Review: From Nature to Experience

From Nature to Experience

From Nature to Experience, Roger Lundin. Lanham, MD: Rowman & Littlefield, 2007.

Summary: Using two essays by Emerson, “Nature” and “Experience,” traces the shift in American moral and cultural authority during the last two centuries.

Roger Lundin was an English professor at Wheaton College until his death in 2015. In this work, he left us with a masterful literary and intellectual history of 19th and 20th century America. He structures this treatment around two essays by Ralph Waldo Emerson, “Nature” and “Experience,” tracing the shift in authority from Nature, that is the external world ranging from physical reality to Christian revelation to Experience, the perceptions of the individual know-er.

Lundin traces this intellectual movement through the American pragmatism of Dewey to the post-modernism of Richard Rorty and Stanley Fish. Along the way he engages philosophers like Nietzsche and intellectuals like Henry Adams. He also traces this intellectual shift through the lives of literary figures like Emily Dickinson, of whom he wrote in a separate work, a short story of Stephen Crane, and William Faulkner. And he brings all these in dialogue with Dietrich Bonhoeffer and Karl Barth.

The movement he traces is one from a nature that is enchanted, connected to a transcendent God, to disenchantment, and from a reality and truth rooted outside oneself to subjective glimpses of reality and truth reduced to what works. I’ve probably stated this summary far more polemically, and with less nuance than does Lundin, who shows a deep acquaintance with and respect for the intellectual and artistic power of each of these figures, with whom most of us, including this reviewer have a passing acquaintance. For that reason, his invoking of Christian sources, and the transcendent vision of authority they represent, comes off as careful scholarship and rigorous argument rather than polemics or proselytizing.

What Lundin does instead is model Christian scholarship at its best, of engaging the minds of one’s discipline with a thoughtful Christian mind. He also offers more. In a culture suspicious both of science and anyone else’s claims of truth, and an academy witnessing the self-inflicted eclipse of the humanities, Lundin’s discussion offers hope for the retrieval of the sources of authority lost to academy and society alike. Sadly, this work, still in print, does not enjoy the circulation it deserves. My own search to find the book in our state’s libraries only turned up a single copy. Perhaps calling renewed attention to Lundin’s work may both serve as fitting tribute to his scholarship, and invite a new generation to take up his work.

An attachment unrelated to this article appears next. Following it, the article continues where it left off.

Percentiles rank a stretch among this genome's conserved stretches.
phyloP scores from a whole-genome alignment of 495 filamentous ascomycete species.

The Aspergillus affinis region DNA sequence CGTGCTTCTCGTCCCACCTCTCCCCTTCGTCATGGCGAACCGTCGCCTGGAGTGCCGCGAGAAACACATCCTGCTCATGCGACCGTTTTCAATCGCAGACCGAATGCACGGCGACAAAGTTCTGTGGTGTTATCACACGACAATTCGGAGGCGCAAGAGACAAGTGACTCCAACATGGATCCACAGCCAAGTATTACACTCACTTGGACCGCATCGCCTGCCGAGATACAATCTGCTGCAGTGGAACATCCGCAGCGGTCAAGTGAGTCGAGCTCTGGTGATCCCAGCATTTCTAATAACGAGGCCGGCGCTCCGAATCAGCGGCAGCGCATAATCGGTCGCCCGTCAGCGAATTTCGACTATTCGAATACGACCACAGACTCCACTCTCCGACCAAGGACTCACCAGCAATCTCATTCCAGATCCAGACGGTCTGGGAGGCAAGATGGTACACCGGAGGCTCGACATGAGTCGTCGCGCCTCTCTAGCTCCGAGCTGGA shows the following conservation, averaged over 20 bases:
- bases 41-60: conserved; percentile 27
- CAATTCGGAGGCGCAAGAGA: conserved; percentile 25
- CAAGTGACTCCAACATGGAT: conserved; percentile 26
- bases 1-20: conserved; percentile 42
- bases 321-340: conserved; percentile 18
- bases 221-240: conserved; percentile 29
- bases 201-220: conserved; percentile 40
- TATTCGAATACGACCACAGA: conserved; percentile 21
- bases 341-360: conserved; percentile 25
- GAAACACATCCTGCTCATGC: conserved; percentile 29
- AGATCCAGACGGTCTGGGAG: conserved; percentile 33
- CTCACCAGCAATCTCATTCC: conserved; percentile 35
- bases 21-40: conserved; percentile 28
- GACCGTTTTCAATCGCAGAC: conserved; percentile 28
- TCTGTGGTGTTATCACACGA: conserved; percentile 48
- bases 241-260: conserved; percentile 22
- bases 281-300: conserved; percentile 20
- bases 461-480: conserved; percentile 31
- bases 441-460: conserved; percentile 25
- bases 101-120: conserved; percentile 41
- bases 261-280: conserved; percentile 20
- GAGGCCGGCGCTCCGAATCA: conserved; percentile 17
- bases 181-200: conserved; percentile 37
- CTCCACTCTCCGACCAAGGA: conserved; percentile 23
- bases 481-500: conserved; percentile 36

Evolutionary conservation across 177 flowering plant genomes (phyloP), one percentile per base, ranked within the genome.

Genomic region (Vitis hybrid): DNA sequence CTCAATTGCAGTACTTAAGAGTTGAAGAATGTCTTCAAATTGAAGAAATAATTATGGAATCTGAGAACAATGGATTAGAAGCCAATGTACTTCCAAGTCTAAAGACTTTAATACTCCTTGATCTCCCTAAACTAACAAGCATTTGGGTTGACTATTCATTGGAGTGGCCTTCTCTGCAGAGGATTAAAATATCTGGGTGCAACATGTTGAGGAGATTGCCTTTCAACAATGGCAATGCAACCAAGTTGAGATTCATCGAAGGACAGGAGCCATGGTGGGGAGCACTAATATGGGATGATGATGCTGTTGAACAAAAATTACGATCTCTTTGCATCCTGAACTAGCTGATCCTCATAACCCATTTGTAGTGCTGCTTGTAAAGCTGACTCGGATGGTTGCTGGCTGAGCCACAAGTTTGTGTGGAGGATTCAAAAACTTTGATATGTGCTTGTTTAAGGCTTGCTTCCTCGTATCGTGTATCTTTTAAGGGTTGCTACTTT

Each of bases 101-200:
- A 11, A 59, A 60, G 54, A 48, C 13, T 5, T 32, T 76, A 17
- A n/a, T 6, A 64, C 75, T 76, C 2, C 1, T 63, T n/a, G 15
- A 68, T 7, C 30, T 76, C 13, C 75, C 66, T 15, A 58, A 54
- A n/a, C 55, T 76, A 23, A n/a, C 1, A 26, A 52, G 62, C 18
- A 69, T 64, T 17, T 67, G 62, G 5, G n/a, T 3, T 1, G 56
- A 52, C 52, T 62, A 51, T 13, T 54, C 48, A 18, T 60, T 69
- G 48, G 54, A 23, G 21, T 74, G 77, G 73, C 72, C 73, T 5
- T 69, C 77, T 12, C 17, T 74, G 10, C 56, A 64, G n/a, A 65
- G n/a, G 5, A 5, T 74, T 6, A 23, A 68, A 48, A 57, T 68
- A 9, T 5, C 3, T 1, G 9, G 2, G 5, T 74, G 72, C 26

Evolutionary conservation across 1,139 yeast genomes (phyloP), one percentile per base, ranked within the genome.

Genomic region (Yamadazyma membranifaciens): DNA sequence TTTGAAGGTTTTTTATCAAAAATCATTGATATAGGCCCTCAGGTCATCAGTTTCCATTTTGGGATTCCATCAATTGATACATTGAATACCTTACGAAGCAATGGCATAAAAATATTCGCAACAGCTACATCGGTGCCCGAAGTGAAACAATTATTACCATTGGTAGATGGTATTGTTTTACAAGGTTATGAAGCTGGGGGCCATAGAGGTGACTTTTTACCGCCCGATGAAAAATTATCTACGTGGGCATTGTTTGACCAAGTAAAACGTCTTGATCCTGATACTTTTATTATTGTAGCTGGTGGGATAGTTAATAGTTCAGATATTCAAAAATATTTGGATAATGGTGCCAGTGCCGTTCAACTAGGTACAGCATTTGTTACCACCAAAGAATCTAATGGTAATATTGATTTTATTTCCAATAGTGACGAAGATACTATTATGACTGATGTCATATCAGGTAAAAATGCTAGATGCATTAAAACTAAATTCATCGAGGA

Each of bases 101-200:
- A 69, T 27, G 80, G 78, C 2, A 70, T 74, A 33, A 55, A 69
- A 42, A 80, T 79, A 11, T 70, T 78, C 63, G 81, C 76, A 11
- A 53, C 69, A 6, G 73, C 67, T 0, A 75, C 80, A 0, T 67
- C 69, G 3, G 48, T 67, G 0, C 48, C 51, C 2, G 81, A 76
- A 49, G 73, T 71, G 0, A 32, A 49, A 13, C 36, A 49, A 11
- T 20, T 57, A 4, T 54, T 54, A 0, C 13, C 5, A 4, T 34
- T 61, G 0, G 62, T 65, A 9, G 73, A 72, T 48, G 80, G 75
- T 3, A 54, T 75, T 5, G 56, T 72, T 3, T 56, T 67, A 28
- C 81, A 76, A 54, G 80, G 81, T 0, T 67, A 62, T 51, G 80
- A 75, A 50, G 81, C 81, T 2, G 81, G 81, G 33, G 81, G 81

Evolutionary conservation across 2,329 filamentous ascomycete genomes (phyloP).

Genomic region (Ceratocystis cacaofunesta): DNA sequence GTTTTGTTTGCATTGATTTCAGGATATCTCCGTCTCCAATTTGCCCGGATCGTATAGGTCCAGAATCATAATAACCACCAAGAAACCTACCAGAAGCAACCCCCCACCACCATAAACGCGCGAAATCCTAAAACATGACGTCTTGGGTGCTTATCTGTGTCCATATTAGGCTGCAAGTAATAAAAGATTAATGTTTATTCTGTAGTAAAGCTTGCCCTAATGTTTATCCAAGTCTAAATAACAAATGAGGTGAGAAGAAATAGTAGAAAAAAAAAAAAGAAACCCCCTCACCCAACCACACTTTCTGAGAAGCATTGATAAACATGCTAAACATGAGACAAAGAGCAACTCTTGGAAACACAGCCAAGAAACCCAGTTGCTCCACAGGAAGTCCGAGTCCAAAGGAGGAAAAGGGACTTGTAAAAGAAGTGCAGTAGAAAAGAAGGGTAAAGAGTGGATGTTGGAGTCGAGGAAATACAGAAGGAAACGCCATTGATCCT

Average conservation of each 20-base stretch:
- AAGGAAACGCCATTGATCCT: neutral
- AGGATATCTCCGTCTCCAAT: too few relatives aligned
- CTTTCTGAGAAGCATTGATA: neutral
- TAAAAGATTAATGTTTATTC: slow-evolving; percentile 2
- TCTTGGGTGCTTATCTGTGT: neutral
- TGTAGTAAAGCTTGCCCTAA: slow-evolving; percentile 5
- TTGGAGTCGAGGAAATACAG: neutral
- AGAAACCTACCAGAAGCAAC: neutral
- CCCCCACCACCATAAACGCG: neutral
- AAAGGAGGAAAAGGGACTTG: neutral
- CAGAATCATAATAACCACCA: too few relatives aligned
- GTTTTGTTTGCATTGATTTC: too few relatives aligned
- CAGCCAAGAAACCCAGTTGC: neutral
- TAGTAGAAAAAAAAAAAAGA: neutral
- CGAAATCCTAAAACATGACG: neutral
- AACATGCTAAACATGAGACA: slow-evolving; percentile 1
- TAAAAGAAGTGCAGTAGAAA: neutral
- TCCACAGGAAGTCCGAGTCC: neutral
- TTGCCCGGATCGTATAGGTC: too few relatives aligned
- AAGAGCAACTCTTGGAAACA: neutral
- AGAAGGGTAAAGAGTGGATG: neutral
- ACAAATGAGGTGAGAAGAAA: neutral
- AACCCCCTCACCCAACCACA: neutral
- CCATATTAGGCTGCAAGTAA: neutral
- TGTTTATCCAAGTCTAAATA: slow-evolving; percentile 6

Remembering the Books That Have Made Me


Southworth & Hawes, Ralph Waldo Emerson. Public Domain via Wikimedia

I came across a quote attributed to Ralph Waldo Emerson recently that rang partly true. He is reputed to have said, “I cannot remember the books I’ve read any more than the meals I have eaten; even so they have made me.”

I think of this ringing partly true in the sense that I read quite a few books, even in a given year, and part of the reason I began to write reviews on Goodreads, and this blog, is that otherwise, I do forget some of the books that I read. It also seems only partly true, because some of the books were not memorable. I don’t think they became a part of me. After all, not all the food I eat becomes part of me, or makes me!

At the same time, there are a number of books that I’ve read that I do remember. William Manchester’s biography  of Churchill helped me understand the extraordinary greatness and courage of this man. The Lord of the Rings captured my imagination with the idea of ordinary people caught up in a great adventure. Francis Schaeffer was the first Christian writer to demonstrate that Christian thought had any relevance to the wider culture. H. Richard Niebuhr shaped my thinking about how we might engage that culture. Wendell Berry helped me think about technology and the land and community and what it means to have a sense of place and to love that place. The writings of Martin Luther King, Jr. helped me understand the urgency of the civil rights movement, particularly his message, “Why We Can’t Wait.” John R.W. Stott showed me the power of careful study that brings forth the message of scripture. Science writers like Lewis Thomas, Brian Greene, and Stephen J. Gould have instilled wonder as I’ve considered the world around me. All these have shaped and made me, at least my mental furniture.

Still, this quote leaves me wondering. Memory is a funny thing. There are memories not at conscious recall that arise–in a dream, with a smell, or a sight, or a random comment. Sometimes the contribution of some books to my mental life may be no more than a piece of a thought. Sometimes, books simply remind me of what I’ve already understood, like a recipe I’ve enjoyed before and enjoy again. Sometimes a fictional character will stand out in a singular way, and at other times remind me of those I’ve known.

Speaking of Emerson, it strikes me that I’ve read little of him or the other American transcendentalist tradition. From what I know, I probably would not be in entire sympathy. But Emerson has helped shape the American mind, even among those who do not remember reading him. Perhaps it is time to read some of him, perhaps to be made, or to see what I make of him.